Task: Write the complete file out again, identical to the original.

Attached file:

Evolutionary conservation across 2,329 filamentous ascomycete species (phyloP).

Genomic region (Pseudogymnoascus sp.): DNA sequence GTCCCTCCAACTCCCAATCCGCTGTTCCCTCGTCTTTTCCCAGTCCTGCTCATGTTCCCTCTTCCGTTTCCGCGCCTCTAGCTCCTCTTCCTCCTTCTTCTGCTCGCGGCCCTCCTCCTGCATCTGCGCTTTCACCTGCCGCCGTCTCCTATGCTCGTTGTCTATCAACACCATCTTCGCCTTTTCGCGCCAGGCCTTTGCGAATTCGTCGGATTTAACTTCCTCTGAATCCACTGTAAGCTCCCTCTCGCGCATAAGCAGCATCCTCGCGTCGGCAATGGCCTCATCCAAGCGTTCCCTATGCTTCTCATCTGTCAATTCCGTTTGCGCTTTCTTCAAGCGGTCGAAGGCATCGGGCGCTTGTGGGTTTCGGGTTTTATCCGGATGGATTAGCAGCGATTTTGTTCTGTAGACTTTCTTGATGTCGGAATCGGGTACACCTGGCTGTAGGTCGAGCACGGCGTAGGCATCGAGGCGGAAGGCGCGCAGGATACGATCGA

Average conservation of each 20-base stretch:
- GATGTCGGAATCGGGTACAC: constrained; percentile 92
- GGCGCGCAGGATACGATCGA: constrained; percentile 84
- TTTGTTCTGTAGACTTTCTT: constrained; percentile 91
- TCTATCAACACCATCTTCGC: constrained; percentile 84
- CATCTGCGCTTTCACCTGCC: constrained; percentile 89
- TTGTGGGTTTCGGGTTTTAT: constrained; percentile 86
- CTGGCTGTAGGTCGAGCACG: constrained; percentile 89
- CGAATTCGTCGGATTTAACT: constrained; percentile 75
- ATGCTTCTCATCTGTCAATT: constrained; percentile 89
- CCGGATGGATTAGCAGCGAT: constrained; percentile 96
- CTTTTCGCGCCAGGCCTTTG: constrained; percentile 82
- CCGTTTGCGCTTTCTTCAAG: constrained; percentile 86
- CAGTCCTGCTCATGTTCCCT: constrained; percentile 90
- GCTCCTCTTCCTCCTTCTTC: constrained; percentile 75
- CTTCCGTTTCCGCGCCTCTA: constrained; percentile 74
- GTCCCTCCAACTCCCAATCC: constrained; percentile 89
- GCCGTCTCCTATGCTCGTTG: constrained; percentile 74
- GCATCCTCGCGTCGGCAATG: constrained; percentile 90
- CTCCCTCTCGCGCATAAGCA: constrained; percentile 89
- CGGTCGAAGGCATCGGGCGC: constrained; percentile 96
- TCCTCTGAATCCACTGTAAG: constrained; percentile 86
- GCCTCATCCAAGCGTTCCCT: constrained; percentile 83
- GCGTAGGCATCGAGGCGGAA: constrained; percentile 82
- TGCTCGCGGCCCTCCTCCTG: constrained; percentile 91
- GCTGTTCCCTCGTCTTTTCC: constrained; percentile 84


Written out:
Evolutionary conservation across 2,329 filamentous ascomycete species (phyloP).

Genomic region (Pseudogymnoascus sp.): DNA sequence GTCCCTCCAACTCCCAATCCGCTGTTCCCTCGTCTTTTCCCAGTCCTGCTCATGTTCCCTCTTCCGTTTCCGCGCCTCTAGCTCCTCTTCCTCCTTCTTCTGCTCGCGGCCCTCCTCCTGCATCTGCGCTTTCACCTGCCGCCGTCTCCTATGCTCGTTGTCTATCAACACCATCTTCGCCTTTTCGCGCCAGGCCTTTGCGAATTCGTCGGATTTAACTTCCTCTGAATCCACTGTAAGCTCCCTCTCGCGCATAAGCAGCATCCTCGCGTCGGCAATGGCCTCATCCAAGCGTTCCCTATGCTTCTCATCTGTCAATTCCGTTTGCGCTTTCTTCAAGCGGTCGAAGGCATCGGGCGCTTGTGGGTTTCGGGTTTTATCCGGATGGATTAGCAGCGATTTTGTTCTGTAGACTTTCTTGATGTCGGAATCGGGTACACCTGGCTGTAGGTCGAGCACGGCGTAGGCATCGAGGCGGAAGGCGCGCAGGATACGATCGA

Average conservation of each 20-base stretch:
- GATGTCGGAATCGGGTACAC: constrained; percentile 92
- GGCGCGCAGGATACGATCGA: constrained; percentile 84
- TTTGTTCTGTAGACTTTCTT: constrained; percentile 91
- TCTATCAACACCATCTTCGC: constrained; percentile 84
- CATCTGCGCTTTCACCTGCC: constrained; percentile 89
- TTGTGGGTTTCGGGTTTTAT: constrained; percentile 86
- CTGGCTGTAGGTCGAGCACG: constrained; percentile 89
- CGAATTCGTCGGATTTAACT: constrained; percentile 75
- ATGCTTCTCATCTGTCAATT: constrained; percentile 89
- CCGGATGGATTAGCAGCGAT: constrained; percentile 96
- CTTTTCGCGCCAGGCCTTTG: constrained; percentile 82
- CCGTTTGCGCTTTCTTCAAG: constrained; percentile 86
- CAGTCCTGCTCATGTTCCCT: constrained; percentile 90
- GCTCCTCTTCCTCCTTCTTC: constrained; percentile 75
- CTTCCGTTTCCGCGCCTCTA: constrained; percentile 74
- GTCCCTCCAACTCCCAATCC: constrained; percentile 89
- GCCGTCTCCTATGCTCGTTG: constrained; percentile 74
- GCATCCTCGCGTCGGCAATG: constrained; percentile 90
- CTCCCTCTCGCGCATAAGCA: constrained; percentile 89
- CGGTCGAAGGCATCGGGCGC: constrained; percentile 96
- TCCTCTGAATCCACTGTAAG: constrained; percentile 86
- GCCTCATCCAAGCGTTCCCT: constrained; percentile 83
- GCGTAGGCATCGAGGCGGAA: constrained; percentile 82
- TGCTCGCGGCCCTCCTCCTG: constrained; percentile 91
- GCTGTTCCCTCGTCTTTTCC: constrained; percentile 84